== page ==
The European Central Bank said on Thursday it had decided nearly to double its subscribed capital by injecting 5 billion euros, citing greater market volatility, credit risk and a growing financial system.

ECB sources told Reuters this week the bank was considering a capital hike to cover the risk of losses on government debt of peripheral countries it has bought to support the 16-nation single currency area.

Yields on peripheral sovereign debt fell slightly after the ECB's announcement. But analysts said the decision should be seen as a defensive measure and there was no reason to believe the bank was planning to step up its purchases.

The ECB wanted to stress that the hike is due to increased volatility on markets in general and not just government bonds, said Unicredit's chief euro zone economist Marco Valli.

Of course now they will have more capital at their disposal if they want to buy more bonds, but that is absolutely not the message they are giving.

The ECB's capital will rise to 10.76 billion euros from 5.76 billion euros in three equal annual tranches from euro zone national central banks, it said in a statement following its final policymaker meeting of the year.

The capital increase was deemed appropriate in view of increased volatility in foreign exchange rates, interest rates and gold prices as well as credit risk, the ECB said.

However ING analyst Carsten Brzeski said what was officially a purely administrative move in the interests of sound risk management, was more explosive in the context of the euro zone's debt crisis.

Today's capital increase can be seen as a precautionary measure for possible future losses, potentially stemming from peripheral bonds on the ECB's balance sheet, he wrote in a research note.


It certainly does not signal any future stepping up of the program, Brzeski said, but the decision sends a clear message to European leaders discussing the debt crisis in Brussels, namely that the bond purchase program is not risk free.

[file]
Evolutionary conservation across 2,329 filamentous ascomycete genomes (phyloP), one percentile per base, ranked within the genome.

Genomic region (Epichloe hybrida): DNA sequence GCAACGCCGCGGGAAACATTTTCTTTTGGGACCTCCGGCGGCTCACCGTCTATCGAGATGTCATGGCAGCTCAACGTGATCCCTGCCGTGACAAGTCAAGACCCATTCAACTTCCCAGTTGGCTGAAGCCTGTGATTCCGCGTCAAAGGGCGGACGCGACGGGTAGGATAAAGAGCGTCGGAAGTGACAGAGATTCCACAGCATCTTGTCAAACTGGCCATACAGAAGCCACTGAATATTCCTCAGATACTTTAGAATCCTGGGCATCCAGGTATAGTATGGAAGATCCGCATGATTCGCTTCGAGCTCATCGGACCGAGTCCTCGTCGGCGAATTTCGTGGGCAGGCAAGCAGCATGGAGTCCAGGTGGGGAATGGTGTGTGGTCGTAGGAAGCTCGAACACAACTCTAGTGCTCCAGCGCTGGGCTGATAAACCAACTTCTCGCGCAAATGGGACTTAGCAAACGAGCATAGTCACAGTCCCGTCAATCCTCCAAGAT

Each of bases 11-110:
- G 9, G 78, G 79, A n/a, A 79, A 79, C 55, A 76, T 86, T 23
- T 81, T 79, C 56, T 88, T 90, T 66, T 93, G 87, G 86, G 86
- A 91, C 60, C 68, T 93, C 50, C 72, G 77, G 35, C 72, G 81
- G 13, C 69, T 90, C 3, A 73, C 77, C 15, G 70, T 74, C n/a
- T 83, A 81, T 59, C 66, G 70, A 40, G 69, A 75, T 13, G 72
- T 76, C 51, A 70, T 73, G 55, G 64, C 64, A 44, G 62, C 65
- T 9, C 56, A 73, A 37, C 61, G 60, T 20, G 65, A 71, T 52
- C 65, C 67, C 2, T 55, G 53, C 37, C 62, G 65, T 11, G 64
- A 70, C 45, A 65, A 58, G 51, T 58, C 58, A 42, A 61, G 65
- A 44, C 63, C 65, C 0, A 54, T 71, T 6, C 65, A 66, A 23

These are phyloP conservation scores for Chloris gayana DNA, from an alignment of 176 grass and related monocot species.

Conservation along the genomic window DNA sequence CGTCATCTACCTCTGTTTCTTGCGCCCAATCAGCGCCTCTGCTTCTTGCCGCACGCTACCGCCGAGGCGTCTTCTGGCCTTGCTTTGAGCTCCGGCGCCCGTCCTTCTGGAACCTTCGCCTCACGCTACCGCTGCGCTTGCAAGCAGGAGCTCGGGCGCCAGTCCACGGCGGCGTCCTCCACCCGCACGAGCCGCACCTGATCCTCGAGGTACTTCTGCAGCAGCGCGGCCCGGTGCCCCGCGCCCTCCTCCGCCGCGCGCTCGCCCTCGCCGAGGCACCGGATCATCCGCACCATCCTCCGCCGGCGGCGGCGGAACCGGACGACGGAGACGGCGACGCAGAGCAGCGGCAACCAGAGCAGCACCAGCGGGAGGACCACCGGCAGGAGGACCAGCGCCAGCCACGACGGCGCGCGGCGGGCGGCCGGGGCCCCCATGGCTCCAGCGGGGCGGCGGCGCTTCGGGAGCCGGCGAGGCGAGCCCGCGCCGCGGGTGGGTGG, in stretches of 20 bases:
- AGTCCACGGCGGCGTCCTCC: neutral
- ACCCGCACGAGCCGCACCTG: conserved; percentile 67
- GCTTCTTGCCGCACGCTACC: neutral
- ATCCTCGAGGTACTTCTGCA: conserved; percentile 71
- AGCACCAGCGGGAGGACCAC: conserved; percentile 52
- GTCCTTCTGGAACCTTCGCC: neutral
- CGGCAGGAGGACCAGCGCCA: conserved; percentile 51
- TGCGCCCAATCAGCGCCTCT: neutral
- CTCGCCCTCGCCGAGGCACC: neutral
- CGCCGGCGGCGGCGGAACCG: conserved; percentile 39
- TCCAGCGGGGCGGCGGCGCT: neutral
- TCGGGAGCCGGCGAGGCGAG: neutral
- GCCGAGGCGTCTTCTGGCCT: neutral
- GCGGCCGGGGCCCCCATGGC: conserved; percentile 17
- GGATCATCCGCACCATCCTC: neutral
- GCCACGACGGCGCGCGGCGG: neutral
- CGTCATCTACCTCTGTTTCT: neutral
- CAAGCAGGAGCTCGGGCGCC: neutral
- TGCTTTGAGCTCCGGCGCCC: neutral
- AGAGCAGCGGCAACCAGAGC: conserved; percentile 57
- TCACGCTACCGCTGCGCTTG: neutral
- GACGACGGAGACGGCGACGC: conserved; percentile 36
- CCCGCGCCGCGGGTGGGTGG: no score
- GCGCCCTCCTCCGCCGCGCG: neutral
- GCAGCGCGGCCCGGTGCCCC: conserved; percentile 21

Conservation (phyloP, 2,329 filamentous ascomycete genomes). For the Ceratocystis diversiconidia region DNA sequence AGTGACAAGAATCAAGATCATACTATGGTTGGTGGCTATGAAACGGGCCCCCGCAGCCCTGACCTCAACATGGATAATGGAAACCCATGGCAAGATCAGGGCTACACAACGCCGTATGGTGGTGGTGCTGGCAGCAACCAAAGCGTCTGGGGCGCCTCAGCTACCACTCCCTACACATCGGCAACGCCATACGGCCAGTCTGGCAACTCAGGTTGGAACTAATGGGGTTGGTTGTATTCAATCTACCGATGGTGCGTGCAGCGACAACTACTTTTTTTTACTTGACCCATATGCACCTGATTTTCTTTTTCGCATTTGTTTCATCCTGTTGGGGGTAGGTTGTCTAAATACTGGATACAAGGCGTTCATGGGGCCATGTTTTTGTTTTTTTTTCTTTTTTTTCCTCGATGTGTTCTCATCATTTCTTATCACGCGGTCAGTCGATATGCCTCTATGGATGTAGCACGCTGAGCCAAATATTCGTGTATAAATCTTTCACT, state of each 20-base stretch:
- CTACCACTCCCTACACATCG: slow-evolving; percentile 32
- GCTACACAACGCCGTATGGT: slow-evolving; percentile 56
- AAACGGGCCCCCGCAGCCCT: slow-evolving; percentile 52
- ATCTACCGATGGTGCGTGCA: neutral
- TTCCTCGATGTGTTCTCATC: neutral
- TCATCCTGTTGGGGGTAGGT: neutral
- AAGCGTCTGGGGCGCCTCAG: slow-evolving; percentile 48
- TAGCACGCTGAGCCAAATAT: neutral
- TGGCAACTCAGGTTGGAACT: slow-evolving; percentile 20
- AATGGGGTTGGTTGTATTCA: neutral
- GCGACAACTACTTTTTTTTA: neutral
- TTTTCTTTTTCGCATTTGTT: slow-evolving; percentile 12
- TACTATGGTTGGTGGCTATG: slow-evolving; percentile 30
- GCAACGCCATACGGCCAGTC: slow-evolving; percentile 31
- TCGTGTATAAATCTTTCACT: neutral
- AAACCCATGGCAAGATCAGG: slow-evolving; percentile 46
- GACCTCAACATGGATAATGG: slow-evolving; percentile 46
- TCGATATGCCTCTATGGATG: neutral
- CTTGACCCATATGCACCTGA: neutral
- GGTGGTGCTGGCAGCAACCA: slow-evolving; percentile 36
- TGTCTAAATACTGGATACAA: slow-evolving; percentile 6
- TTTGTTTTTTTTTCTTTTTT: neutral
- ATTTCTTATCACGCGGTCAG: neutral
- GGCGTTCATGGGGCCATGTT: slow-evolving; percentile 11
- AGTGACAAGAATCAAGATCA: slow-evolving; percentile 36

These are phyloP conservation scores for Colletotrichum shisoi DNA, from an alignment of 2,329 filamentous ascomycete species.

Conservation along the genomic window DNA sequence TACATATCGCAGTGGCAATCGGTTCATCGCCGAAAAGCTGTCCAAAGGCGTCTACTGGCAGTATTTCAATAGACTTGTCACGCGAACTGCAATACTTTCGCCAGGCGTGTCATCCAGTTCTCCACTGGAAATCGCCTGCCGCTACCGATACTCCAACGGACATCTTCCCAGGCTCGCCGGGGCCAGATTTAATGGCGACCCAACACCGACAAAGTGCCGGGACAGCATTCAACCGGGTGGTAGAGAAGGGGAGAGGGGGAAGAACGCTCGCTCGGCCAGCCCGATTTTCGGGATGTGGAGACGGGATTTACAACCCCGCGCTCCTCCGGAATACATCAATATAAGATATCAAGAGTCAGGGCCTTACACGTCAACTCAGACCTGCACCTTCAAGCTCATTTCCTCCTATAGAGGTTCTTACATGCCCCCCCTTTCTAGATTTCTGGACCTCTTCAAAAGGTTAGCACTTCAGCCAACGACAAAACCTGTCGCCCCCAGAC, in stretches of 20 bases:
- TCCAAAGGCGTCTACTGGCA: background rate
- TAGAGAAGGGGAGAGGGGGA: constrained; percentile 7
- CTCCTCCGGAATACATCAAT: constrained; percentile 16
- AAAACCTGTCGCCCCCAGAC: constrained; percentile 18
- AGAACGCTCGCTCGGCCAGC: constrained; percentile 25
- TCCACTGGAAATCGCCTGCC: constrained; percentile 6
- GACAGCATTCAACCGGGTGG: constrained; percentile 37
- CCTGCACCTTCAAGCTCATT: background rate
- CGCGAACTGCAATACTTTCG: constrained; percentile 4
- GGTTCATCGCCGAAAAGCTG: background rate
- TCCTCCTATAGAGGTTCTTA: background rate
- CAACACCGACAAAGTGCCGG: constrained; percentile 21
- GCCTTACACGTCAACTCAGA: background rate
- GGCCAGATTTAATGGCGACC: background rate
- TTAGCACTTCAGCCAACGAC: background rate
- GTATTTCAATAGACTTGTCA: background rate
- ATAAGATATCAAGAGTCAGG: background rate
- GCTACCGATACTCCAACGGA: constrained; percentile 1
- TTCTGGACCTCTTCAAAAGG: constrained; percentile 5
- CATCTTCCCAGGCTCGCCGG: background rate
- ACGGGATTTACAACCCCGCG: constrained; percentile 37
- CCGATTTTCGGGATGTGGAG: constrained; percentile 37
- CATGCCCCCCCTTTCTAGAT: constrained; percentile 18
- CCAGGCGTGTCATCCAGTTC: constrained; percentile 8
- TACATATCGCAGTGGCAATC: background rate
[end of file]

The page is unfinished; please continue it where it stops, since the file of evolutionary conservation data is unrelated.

Valli said the size of the hike was in line with that given by Reuters' reports this week and so was no surprise to markets.

Germany had quickly come out in support of the idea of boosting the ECB's capital, as the euro zone grapples with the sovereign debt crisis hitting its weakest members.

From a longer-term perspective, the increase in capital -- the first general one in 12 years -- is also motivated by the need to provide an adequate capital base in a financial system that has grown considerably, the ECB said.

The capital increase decided was the maximum possible under EU and ECB regulations.

The ECB said the minimum percentage of subscribed capital which non-euro area central banks are required to pay as a contribution to the operating costs of the ECB, will be reduced from 7.00 percent to 3.75 percent.

As a result, these central banks will make only minor adjustments to their capital shares, which will result in payments totaling 84,220 euros on December 29.

Separately, the ECB also announced it would set loan-by-loan information requirements for asset-backed securities (ABSs) in the Eurosystem collateral framework over the next 18 months.

The new requirements will be introduced first for retail mortgage-backed securities (RMBS) and thereafter gradually for other ABS, it said.

For the EC statement on the capital hike click on: (Reporting by Gavin Jones; Editing by Hugh Lawson)